About Clinical Trials

Clinical trials are research studies that investigate new or experimental treatments in patients living with a specific disease such as cutaneous lymphoma. These studies are important because they contribute to the overall knowledge and progress of the understanding of cutaneous lymphoma as well as playing an instrumental role in the development and FDA (Food and Drug Administration) approval of new therapies. People who are willing to participate in clinical trials can benefit personally while helping all cutaneous lymphoma patients and potentially furthering important cutaneous lymphoma research.

Physician & Patient

Clinical Trials: A Pathway to Treatment

Clinical trials are research studies that investigate new or experimental treatments in patients living with a specific disease. Clinical trials empower patients to play an active role in their own care, contribute to the understanding around a disease, and open them up to access new treatments before they are widely available.

Clinical Trials - Myths and FAQs

Unsure whether or not you should participate in a clinical trial? Learn some of the common myths about participating and get answers to frequently asked questions.

Research in Cutaneous Lymphoma: A Broad View

Since the development of the “scientific method,” people have been engaged in research in efforts to answer questions, solve problems, and add to our overall knowledge. Nowhere is this more evident than in the medical field, and in the study of cutaneous lymphoma.

Facebook Live Interview: Cecilia Larocca, MD and Marianne Tawa, RN, MSN, ANP

April 2018: Dr. Cecilia Larocca and Marianne Tawa, RN, MSN, ANP, provide a "101" course in the clinical trials, sharing important information to consider if you are interested in participating in a trial. Dr. Larocca and Ms. Tawa are from the Dana Farber Cancer Institute.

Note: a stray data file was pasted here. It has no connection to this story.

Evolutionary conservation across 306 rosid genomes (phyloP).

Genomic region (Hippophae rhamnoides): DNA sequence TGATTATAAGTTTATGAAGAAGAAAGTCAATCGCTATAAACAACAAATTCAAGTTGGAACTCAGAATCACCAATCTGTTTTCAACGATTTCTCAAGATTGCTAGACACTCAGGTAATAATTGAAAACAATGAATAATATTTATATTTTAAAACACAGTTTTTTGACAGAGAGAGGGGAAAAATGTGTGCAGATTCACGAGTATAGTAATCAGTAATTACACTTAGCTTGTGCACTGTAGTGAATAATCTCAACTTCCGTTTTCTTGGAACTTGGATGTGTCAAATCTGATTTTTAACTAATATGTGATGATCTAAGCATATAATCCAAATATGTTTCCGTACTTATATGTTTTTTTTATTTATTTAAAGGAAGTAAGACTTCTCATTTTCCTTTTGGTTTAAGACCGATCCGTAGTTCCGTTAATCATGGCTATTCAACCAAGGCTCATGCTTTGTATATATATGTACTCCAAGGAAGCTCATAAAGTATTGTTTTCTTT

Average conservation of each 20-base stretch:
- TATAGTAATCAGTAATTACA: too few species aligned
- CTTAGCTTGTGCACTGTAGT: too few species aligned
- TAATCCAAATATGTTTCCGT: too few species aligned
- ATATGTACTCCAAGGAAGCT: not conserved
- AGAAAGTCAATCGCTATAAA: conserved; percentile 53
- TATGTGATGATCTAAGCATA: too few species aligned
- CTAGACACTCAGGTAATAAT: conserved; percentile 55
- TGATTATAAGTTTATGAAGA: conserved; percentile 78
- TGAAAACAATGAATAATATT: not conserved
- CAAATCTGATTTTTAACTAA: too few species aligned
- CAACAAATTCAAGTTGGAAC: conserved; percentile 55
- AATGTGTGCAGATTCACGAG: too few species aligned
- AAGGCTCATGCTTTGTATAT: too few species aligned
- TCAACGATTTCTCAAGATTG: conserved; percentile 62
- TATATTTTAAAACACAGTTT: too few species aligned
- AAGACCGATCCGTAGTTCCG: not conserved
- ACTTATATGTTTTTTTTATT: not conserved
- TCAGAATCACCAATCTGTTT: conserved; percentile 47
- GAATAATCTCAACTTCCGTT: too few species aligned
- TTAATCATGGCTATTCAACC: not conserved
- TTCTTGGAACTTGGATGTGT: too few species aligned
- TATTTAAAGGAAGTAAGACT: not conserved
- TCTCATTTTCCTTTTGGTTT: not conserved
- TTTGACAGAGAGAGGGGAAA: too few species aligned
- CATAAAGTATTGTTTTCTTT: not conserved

The US National Institutes of Health (NIH), through its National Library of Medicine (NLM), has developed this site in collaboration with the Food and Drug Administration (FDA). Clinicaltrials.gov offers up-to-date information for locating federally and privately supported clinical trials for a wide range of diseases and conditions. ClinicalTrials.gov contains tens of thousands of clinical studies sponsored by the National Institutes of Health, other federal agencies, and private industry. Studies listed in the database are conducted throughout the United States and in over 130 countries, and searches may be conducted by diagnosis, by sponsor or by recruitment status. ClinicalTrials.gov provides information about a trial’s purpose, who may participate, locations, and contact information to learn more details. In addition to providing listings, the website offers detailed information to help the reader understand how clinical trials are structured and governed.

NCI: Clinical Trial Information for Patients and Caregivers

The National Cancer Institute provides basic information about clinical trials to help you understand what's involved in taking part. Learning all you can about clinical trials can help you talk with your doctor and make a decision that is right for you.

NIH Clinical Research Trials and You

The National Institute of Health provides basic information on why and how you can participate in clinical trials. "It's your involvement that helps researchers to ultimately uncover better ways to treat, prevent, diagnose and understand human disease."

Facebook Live: Ellen Kim, MD

February 2019: In part three of our early stage treatment presentations, Dr. Ellen Kim provides an overview of important information to know when considering participation in a clinical trial for early stage disease. She also responded to questions from the audience related to clinical trials and other early stage treatments. Dr. Kim is a Professor of Dermatology at the University of Pennsylvania in Philadelphia, PA.